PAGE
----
Wednesday, March 24, 2004

Gallegos recall effort underway [Arcata Eye]

Gallegos recall effort underway

By Daniel Mintz, Eye Staff

March 24, 2004

A campaign to recall recently-elected District Attorney Paul Gallegos is in its embryonic stages, but is quickly mounting as the county's progressive activists rally just as hard to bolster the D.A.'s legal moves against Pacific Lumber Company.

Gallegos' filing of a fraud lawsuit against Pacific Lumber (PL) has triggered a battle of public opinion for and against the suit and its opposing sides. Rumblings of a recall effort began almost as soon as the lawsuit was filed, and Arcata resident Robin Arkley, former owner of Blue Lake Forest Products and a locally well-known political motivator, has announced that a campaign to remove Gallegos has begun and is quickly attracting masses of determined supporters.

Soon after the suit was filed in late February, Arkley offered $5,000 to anyone interested in starting a recall campaign. “I have advanced the money and the recall is underway," he said. “We have a terrific amount of support and I can't believe how fervent the response has been."

Take it back from the hippies'

Arkley said the effort will be helmed by “a very, very good campaign manager" but didn't want to divulge the name yet. He did say that Tom Herman, a former PL forester now practicing law with the Eureka-based Barnum and Herman firm, will be the campaign's legal advisor. Herman was out of town and not available for comment.

The first tangible signs of the recall were evident last weekend, when volunteers began a voter registration drive at a logging conference at Eureka's Redwood Acres Fairground. And those who work for and favor PL are eager to vote and do anything else they can to oust Gallegos, said Arkley, who is certain that recall petition drives will be successful.

“Paul's probably done us a favor," Arkley continued. “We're going to take the county back, and we're going to take it back from the hippies."

He said the lawsuit is bunk, and that's why it has provoked people. “We're finally saying, shit, we've just had it, we're just not going to put up with it anymore and we do intend to take this county back – and that includes all those whackos at HSU [Humboldt State University]."

Gallegos has said the lawsuit has “taken on a life of its own" and it has inflamed the division of opinion on PL that has fermented here for years. The word “outrage" isn't an overstatement in describing reaction to the PL lawsuit, Arkley said. He's sure that the recall campaign will finally magnetize a political force that has been mute until now.

“There is a great, silent, unregistered majority of men and women who work and educate their children, and they have thought that it's futile to vote, but they now know that it's not," said Arkley. “And that's how we're going to do this. We are going to do it, it's for real."

Arkley added that animosity against PL has been tolerated, but now, people “are just sick and tired of it." He portrayed ongoing direct action forest protests as a particularly odious phenomenon, comparing the persistence of tree-sitters to “dogshit on a waffle- sole shoe."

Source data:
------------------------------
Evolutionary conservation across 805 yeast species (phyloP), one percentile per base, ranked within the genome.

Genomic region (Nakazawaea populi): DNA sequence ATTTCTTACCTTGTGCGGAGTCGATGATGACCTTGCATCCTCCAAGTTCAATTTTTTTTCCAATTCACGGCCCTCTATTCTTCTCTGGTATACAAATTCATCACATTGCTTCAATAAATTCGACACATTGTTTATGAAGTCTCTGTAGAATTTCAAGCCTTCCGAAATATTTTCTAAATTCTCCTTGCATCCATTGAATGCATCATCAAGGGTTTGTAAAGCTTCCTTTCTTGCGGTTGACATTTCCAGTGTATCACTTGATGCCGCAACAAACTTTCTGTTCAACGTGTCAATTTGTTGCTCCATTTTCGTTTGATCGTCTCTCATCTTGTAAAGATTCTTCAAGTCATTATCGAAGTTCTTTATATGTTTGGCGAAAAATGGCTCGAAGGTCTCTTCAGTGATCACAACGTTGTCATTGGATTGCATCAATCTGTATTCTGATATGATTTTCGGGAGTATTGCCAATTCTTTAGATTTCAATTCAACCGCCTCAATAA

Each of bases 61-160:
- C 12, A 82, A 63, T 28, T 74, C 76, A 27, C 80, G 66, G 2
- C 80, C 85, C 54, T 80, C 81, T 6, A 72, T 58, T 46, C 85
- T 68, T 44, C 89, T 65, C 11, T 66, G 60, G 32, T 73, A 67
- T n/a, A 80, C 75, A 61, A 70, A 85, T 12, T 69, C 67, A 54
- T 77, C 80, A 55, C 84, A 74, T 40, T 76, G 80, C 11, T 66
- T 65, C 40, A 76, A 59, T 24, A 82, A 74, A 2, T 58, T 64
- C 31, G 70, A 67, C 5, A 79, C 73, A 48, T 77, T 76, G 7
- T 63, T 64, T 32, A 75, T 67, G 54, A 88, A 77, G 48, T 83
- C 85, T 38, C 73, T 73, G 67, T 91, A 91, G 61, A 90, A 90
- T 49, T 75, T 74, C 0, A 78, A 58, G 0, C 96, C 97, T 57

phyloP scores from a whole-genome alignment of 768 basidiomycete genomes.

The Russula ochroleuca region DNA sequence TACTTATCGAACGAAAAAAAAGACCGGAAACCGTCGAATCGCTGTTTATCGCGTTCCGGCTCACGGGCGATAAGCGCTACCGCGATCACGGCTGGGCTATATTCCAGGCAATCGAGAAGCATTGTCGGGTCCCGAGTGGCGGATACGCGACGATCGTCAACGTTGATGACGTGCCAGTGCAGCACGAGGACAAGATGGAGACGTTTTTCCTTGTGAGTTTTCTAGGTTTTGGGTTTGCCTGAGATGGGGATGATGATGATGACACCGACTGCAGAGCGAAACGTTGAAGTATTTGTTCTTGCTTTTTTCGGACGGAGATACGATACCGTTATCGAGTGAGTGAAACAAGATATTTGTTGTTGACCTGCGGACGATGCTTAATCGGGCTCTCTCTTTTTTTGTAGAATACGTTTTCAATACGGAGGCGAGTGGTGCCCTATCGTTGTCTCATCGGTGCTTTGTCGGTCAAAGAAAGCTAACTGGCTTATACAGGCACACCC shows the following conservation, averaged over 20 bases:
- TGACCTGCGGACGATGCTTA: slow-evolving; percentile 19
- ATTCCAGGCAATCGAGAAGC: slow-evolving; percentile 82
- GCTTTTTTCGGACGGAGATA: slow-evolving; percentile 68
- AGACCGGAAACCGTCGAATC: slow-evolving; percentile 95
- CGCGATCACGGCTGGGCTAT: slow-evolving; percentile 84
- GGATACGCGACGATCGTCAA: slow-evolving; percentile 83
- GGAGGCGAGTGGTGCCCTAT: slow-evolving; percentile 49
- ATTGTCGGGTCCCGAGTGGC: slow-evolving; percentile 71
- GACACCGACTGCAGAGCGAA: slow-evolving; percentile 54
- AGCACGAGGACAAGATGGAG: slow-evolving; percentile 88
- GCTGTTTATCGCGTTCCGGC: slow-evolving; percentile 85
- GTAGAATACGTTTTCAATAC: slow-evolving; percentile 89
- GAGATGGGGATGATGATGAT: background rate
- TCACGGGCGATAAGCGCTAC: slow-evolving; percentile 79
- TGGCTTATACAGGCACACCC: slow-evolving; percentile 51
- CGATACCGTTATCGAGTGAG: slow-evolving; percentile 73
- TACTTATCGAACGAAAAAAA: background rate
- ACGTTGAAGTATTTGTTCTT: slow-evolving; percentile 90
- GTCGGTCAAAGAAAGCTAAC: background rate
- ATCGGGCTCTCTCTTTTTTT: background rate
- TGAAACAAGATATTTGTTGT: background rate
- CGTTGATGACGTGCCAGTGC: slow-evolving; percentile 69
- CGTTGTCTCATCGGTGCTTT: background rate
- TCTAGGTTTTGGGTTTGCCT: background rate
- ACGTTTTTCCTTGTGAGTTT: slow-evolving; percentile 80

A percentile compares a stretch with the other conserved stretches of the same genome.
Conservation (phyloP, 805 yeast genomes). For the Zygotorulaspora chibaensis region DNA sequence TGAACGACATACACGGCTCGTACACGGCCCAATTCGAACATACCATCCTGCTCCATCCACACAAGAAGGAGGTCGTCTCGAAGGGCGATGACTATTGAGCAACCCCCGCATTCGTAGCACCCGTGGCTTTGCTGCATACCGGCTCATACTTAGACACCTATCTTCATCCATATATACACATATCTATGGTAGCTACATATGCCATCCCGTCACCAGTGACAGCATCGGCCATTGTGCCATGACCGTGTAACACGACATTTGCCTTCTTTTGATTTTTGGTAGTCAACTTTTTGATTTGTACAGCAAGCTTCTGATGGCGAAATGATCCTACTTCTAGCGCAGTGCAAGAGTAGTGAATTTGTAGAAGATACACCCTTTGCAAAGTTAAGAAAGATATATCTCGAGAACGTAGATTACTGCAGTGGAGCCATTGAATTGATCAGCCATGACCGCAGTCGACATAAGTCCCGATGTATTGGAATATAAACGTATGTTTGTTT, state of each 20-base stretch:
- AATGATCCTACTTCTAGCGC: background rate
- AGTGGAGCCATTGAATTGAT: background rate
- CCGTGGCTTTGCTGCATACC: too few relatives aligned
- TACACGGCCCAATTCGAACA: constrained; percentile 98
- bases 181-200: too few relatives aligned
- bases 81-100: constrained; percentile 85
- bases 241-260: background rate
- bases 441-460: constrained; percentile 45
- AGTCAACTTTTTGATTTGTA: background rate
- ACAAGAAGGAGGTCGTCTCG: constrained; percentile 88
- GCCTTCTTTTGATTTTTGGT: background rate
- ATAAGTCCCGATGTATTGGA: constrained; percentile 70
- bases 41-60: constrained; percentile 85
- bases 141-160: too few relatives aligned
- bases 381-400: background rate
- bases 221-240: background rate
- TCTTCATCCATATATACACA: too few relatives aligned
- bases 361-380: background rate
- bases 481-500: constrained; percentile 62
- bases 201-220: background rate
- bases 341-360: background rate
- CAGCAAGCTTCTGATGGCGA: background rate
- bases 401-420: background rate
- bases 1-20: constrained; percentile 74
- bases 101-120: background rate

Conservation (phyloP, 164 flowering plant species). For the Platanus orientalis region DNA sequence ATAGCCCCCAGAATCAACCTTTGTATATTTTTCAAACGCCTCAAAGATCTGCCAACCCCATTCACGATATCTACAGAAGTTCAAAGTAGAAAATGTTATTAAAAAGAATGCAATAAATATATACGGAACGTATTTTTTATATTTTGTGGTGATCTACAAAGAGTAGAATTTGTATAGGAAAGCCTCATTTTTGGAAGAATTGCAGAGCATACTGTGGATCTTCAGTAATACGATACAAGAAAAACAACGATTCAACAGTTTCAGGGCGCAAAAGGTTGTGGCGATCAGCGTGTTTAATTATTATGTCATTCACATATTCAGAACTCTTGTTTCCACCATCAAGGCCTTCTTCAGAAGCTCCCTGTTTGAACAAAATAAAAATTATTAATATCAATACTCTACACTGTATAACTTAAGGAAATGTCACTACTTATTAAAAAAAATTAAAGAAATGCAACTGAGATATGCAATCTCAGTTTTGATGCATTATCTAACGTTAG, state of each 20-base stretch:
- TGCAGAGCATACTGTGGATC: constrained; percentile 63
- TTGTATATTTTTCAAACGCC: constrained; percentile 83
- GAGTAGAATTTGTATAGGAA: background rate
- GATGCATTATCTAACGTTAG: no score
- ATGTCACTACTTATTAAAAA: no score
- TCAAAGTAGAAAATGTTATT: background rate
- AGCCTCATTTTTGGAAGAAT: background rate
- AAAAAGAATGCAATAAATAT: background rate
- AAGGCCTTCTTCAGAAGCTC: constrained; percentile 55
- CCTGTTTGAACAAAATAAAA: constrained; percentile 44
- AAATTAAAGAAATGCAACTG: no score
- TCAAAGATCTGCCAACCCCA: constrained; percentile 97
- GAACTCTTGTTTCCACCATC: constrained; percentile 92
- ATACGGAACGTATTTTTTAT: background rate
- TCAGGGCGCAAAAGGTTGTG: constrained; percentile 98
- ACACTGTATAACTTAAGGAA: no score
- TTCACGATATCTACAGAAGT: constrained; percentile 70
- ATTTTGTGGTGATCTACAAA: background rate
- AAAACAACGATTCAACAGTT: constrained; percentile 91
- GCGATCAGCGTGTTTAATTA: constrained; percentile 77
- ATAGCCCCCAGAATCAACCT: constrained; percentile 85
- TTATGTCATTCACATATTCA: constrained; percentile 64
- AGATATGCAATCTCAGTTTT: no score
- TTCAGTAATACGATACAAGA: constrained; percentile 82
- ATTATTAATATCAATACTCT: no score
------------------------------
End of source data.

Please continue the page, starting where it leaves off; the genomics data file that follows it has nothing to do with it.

Arkley said he will hire MTC, Inc., an Arcata-based advertising agency that's promoted many high-profile political campaigns, including those for former Humboldt D.A. Terry Farmer (who Gallegos defeated last March), County Supervisor Bonnie Neely, Eureka Councilman Chris Kerrigan, Eureka Mayor Peter LaVallee and the Southern Humboldt Healthcare District's successful parcel tax measure.

Rick Brazeau, MTC's owner, said his firm hasn't been contracted yet, but “if something evolves, I'm interested in being involved because this is an important issue – I, myself, will support it."

And raising money won't be a hard sell, Arkley asserted. “I can tell you this – we're spending a lot of money, because we've got lots of money."

Plugging for Paul

The other side of what has become a community-wide P.R. battle is also mobilizing. Groups have formed and are raising money to aid the lawsuit and sway public support for it.

Gallegos' key election campaign organizer, Richard Salzman, is the coordinator of the Alliance for Ethical Business, a new group that advocates for fair business practices and whose first project will be to hold forums presenting information on the lawsuit. The first is set for April 9 at the Arcata Community Center, and a Eureka forum will follow later that month.

Salzman said that effort, too, is drawing fast and substantial support, and the Alliance is planning a community outreach campaign that will probably involve print and television advertising.

“We feel that Maxxam [PL's parent company] has a powerful P.R. and media influence here," said Salzman, citing the county's daily newspaper and highest-rating TV station as examples. “We're trying to counter-balance that and make sure that the D.A. gets his voice out there he doesn't have a mechanism to do that, so our work is necessary."

Salzman isn't surprised that a recall effort is blossoming, but he thinks it amounts to an attempt to derail justice. And that, he added, demands a response. “This is not a popularity contest, but nine weeks into [Gallegos'] job, Arkley's already threatened to remove Paul from office just because he's making allegations about one of his friends – and just because a company is liked by many people doesn't mean that they're above the law."